Contrary to what some people might think, it truly makes a difference whether you drink wine from a red solo cup or the correct wine glass. Now, don’t confuse this with snobbery, and try not to get overwhelmed as I know what you’re thinking. How do I choose the right wine glass for the style of wine I’m drinking? First off, this is tough because wine glass shapes are abundant and range from basic and inexpensive to elaborate and expensive. Sure, there are a variety of specific glassware for wines like Cabernet Sauvignon and Pinot Noir, but there are universal glasses for any wine style.

Before we get into wine-specific glasses, it’s important to note that the size of the glass matters. Whether you’re drinking red, white, sparkling, or rosé, aromas play a vital role in the overall character of the wine. If the bowl is smaller, it is harder for the aromas to escape. Larger bowls, though, allow for oxygen to come in contact with the wine offers the opportunity for the perfect swirl. This will not only make you look like you know what you’re doing (YAY!) but, if done the right way, it will open up the wine for optimal sniffing and sipping.

Cabernet Sauvignon/Merlot/Bordeaux blends

For this style of wine, you’ll want a traditional red wine glass. Bordeaux wines are typically high in alcohol and tannins so, a larger bowl with more height adds distance between the wine and you. This allows more oxygen in to aerate the wine and softens the tannins as the aromas reach your nose.

Syrah

For a syrah wine glass, you’ll want a slightly taller glass with a smaller opening than that of a cabernet glass. The added height focuses on the fruit and provides enough aeration to smooth out the tannins in a bold red wine like a syrah.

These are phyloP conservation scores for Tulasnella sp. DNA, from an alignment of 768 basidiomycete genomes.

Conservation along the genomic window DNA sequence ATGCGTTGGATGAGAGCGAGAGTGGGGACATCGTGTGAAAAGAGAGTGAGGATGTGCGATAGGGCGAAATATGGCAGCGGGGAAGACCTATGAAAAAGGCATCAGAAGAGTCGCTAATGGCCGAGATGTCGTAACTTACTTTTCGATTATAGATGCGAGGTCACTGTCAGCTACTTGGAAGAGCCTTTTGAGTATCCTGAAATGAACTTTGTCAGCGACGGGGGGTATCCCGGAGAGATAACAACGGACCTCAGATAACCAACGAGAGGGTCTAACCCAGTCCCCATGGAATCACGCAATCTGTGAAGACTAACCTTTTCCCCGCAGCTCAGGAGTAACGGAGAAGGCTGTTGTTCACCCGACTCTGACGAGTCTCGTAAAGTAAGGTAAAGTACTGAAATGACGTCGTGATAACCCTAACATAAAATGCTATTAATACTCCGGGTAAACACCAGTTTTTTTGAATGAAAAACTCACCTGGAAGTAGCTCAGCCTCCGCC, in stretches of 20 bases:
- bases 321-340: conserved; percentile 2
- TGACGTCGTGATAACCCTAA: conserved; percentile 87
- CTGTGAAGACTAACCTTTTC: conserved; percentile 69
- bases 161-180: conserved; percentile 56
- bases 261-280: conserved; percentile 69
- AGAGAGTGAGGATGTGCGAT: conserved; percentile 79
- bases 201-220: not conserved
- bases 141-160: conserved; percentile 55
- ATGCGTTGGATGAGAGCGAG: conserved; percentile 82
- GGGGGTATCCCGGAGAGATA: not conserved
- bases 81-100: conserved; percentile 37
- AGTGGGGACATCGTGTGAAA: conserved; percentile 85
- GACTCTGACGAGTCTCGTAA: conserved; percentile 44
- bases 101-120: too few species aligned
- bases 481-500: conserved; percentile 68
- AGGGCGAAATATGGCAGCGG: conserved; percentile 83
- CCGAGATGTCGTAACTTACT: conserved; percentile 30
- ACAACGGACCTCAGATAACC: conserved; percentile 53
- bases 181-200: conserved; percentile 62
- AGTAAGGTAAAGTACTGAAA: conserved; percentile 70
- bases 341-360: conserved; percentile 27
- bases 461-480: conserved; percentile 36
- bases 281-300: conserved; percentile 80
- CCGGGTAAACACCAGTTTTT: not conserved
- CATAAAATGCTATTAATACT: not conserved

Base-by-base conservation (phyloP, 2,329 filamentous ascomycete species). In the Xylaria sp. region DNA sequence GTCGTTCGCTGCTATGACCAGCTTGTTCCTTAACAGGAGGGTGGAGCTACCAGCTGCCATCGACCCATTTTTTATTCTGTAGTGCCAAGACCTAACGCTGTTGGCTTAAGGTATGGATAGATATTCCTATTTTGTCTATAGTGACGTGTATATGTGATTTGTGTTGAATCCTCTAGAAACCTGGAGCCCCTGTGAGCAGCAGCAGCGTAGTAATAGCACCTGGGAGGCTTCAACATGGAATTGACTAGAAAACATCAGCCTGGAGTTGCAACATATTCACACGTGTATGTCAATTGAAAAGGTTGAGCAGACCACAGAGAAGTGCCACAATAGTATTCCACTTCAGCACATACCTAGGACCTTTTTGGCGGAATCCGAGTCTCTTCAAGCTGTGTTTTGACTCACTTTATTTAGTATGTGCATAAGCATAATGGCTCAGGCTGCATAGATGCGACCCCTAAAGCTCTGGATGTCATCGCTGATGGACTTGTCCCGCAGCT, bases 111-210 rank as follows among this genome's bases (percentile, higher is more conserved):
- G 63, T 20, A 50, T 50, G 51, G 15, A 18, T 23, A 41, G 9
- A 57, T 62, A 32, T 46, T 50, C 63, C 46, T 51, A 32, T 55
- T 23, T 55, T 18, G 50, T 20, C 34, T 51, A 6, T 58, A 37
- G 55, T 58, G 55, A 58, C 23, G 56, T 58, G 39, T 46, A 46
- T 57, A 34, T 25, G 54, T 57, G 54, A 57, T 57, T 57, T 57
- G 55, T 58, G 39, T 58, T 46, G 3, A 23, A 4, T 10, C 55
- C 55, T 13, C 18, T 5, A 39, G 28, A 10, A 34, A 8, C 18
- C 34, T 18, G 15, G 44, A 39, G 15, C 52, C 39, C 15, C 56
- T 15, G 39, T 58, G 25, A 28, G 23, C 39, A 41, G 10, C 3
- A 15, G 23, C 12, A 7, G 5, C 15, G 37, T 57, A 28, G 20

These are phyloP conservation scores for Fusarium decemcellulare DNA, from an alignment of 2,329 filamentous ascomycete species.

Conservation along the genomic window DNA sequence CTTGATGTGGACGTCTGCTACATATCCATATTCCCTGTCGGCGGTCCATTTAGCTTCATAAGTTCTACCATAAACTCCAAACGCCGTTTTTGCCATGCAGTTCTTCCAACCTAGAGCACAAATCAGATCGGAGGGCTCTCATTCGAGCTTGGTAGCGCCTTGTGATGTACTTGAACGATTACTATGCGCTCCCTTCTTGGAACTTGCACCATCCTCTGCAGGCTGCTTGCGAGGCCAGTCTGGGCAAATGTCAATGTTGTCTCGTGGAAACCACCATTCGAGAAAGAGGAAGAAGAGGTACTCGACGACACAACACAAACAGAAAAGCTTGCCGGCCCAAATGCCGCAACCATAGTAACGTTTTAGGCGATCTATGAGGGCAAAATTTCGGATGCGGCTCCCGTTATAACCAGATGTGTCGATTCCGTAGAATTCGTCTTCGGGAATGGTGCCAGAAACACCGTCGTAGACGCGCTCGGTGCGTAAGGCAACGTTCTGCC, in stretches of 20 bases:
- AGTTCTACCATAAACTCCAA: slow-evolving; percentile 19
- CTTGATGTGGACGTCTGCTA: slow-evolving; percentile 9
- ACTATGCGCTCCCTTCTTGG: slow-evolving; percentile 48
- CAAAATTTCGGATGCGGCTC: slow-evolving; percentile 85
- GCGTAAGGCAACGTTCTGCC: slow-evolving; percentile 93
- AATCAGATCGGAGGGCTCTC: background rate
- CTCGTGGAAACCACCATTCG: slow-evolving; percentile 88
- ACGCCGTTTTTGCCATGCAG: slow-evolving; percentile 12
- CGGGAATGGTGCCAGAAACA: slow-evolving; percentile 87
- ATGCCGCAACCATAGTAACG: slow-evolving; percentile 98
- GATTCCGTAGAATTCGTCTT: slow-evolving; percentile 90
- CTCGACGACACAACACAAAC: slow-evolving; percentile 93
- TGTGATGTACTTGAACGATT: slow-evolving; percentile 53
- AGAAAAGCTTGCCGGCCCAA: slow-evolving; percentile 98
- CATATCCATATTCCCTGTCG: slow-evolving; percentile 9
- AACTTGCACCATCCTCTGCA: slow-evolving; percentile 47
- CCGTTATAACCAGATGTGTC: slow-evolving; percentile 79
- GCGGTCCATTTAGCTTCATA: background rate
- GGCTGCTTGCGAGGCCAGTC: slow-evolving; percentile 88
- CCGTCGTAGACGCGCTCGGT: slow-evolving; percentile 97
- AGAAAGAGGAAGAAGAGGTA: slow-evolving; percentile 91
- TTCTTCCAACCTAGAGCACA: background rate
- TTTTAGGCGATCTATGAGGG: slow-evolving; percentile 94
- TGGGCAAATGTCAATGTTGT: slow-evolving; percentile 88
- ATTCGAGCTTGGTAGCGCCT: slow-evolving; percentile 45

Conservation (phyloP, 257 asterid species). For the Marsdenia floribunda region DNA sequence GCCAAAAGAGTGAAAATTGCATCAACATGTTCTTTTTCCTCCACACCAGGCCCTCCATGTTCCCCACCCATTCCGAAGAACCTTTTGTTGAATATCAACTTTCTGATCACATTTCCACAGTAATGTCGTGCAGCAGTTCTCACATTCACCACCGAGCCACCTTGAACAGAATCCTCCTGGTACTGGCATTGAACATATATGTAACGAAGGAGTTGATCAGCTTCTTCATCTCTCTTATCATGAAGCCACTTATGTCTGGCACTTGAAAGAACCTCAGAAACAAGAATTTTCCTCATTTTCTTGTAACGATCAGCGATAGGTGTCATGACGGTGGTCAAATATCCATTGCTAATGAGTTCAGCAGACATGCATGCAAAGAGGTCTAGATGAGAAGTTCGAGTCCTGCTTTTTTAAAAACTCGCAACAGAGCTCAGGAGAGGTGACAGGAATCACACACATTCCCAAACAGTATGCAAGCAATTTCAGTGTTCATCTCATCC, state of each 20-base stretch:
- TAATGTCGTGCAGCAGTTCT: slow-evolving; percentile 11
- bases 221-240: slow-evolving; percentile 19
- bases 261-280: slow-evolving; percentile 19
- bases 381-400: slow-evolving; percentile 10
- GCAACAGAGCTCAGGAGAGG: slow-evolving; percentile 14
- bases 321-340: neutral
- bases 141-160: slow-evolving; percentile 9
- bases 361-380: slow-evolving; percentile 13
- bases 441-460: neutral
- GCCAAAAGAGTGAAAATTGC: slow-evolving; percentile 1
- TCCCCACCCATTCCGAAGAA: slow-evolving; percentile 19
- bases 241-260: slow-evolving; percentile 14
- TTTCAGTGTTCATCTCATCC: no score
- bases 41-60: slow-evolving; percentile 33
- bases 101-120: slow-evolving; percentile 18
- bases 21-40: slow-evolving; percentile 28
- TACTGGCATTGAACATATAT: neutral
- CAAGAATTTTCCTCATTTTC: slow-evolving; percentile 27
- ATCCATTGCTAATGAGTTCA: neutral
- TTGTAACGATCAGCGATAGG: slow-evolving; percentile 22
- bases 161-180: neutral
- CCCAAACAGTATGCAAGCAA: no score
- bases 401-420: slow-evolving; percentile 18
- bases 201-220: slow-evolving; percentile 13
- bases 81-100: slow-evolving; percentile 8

Pinot Noir

A tulip shape with a tapered rim and wide bowl for the pinot noir glass allows for ample aeration, all the while concentrating on delicate aromas to show off the bright and rich fruity flavor. Interestingly enough, this is also a great glass for champagne.

Chardonnay/Pinot Gris

These white varieties call for a traditional white wine glass. This style of glass is meant for young, fresh wines because the more narrow rim concentrates your nose of super aromatic white wines. Plus, the smaller bowl size also keeps white wine cooler than a larger bowl used for red wine.

Sparkling

This one might not need an explanation as most people can identify that champagne and sparkling wines should go into a flute glass but, at the risk of being redundant let me explain the reasoning behind it. For sparkling wines, it's all about bubbles. A flute keeps the fruit and yeasty aromas focused due to the narrow design. Even still the slim design allows the aromas to stay fresher longer.

Cheers,
- Natalie